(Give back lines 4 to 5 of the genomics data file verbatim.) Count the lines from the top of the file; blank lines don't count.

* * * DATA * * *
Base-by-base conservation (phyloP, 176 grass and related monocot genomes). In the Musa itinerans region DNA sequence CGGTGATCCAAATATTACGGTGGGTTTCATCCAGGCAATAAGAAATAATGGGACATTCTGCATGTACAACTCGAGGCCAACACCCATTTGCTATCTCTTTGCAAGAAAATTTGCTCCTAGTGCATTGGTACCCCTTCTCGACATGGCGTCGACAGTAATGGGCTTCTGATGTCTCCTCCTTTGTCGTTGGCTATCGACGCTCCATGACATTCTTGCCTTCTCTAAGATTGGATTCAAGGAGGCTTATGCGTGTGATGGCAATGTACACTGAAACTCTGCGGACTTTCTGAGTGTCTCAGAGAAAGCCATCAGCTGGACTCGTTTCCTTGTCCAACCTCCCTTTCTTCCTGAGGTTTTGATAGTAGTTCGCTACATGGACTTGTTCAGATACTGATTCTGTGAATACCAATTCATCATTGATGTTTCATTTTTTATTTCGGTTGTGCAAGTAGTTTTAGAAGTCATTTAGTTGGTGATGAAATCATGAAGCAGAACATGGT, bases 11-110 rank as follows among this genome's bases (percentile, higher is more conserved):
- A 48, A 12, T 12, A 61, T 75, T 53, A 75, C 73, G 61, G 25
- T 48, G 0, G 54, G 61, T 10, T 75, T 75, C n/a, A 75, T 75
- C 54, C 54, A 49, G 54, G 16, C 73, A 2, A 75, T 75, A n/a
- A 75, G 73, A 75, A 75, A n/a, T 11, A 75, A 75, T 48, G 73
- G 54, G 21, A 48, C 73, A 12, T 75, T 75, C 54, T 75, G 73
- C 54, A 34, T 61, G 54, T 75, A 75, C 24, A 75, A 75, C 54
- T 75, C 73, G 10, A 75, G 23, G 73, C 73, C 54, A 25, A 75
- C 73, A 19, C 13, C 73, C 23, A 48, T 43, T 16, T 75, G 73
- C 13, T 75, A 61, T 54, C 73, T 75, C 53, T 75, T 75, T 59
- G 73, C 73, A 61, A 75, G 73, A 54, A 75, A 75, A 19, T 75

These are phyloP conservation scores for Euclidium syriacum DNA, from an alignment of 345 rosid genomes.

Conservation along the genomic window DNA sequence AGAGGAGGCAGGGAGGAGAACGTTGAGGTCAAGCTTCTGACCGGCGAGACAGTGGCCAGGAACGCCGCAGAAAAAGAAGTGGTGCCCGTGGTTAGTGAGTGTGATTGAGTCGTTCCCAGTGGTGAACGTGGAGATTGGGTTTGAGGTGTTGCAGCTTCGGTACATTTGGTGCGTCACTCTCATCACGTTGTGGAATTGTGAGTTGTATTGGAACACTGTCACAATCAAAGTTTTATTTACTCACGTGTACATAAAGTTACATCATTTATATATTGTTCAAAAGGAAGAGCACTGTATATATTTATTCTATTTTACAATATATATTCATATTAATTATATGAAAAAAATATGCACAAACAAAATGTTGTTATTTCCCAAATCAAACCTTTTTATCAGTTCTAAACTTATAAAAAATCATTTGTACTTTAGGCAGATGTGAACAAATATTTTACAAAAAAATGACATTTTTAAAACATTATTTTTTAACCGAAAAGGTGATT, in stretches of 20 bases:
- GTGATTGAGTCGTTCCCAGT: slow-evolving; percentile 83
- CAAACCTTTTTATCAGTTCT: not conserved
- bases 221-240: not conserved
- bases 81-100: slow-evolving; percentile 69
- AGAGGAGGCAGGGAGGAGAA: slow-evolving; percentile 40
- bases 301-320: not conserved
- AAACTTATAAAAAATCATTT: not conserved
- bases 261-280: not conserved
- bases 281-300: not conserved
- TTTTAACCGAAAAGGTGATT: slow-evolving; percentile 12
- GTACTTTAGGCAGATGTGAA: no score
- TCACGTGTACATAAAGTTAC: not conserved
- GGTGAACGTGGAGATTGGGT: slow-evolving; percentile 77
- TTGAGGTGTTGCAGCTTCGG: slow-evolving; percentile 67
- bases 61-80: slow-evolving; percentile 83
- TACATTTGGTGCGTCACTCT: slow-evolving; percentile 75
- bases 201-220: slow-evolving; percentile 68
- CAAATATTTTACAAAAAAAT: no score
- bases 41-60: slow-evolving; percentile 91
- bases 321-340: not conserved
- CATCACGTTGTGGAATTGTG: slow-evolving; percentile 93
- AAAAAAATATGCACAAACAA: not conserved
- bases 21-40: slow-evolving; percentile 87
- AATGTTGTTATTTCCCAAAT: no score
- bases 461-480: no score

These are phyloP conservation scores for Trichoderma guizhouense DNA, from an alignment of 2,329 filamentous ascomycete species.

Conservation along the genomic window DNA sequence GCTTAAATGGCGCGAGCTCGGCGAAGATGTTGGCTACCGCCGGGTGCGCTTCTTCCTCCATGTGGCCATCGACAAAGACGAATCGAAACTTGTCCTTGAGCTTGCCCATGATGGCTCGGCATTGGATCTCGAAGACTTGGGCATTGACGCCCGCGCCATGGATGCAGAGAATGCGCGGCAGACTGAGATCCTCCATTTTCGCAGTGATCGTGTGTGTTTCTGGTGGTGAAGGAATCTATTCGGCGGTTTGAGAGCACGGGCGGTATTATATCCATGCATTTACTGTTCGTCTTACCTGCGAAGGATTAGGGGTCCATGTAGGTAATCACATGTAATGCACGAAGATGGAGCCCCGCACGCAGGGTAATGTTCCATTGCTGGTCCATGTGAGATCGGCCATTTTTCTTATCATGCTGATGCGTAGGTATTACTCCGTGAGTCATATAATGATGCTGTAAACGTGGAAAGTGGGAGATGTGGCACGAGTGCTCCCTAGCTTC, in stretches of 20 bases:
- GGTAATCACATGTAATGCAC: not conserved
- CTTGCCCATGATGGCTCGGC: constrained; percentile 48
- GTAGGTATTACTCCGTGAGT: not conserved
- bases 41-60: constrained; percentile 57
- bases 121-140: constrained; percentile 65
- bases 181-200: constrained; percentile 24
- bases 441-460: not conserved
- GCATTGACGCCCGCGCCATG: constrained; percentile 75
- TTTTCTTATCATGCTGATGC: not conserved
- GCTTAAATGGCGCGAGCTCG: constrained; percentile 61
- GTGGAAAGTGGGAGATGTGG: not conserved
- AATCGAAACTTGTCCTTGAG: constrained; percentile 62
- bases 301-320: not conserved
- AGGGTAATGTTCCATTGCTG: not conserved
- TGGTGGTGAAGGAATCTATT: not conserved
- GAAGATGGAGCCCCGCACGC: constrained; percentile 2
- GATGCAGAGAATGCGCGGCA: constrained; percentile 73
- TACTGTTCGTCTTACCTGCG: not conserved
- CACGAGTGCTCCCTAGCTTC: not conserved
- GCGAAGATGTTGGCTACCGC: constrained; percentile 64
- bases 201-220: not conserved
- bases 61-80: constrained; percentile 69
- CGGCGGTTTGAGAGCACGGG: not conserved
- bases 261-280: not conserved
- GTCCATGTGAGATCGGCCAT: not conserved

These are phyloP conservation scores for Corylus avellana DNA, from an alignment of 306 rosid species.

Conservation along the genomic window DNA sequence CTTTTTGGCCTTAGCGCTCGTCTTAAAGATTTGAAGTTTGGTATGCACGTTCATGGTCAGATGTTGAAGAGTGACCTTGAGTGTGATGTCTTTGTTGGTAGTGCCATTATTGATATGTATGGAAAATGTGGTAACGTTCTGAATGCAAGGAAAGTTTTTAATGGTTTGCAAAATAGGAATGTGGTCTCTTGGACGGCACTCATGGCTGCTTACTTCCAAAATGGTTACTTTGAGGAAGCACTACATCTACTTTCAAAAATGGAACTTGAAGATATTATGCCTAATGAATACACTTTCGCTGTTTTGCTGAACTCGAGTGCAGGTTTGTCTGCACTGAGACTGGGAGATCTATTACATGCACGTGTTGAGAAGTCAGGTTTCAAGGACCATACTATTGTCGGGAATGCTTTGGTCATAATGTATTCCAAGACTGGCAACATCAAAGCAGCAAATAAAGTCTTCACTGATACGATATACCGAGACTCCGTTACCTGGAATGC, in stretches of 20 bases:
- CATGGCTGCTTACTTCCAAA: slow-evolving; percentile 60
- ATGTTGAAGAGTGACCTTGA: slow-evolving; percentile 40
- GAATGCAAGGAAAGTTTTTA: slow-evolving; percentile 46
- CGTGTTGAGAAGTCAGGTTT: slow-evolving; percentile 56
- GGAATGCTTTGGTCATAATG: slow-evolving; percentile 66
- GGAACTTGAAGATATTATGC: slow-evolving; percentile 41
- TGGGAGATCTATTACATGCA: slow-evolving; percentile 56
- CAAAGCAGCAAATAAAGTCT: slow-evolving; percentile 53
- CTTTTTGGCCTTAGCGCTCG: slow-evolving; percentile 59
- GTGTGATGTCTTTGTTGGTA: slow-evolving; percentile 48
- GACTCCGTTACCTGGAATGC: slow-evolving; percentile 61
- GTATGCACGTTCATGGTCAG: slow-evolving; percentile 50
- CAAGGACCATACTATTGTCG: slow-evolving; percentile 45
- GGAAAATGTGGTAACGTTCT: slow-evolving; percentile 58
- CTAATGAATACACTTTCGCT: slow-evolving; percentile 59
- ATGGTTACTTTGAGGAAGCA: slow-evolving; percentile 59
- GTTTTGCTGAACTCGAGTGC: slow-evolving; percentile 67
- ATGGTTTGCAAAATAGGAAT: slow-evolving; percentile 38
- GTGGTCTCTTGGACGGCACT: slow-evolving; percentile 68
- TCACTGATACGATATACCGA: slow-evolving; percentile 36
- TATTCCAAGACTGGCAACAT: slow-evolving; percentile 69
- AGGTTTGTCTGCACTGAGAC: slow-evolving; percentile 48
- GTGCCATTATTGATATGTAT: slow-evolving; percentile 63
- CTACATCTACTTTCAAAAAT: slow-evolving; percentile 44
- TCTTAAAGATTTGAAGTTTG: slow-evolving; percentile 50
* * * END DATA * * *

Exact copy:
- C 54, C 54, A 49, G 54, G 16, C 73, A 2, A 75, T 75, A n/a
- A 75, G 73, A 75, A 75, A n/a, T 11, A 75, A 75, T 48, G 73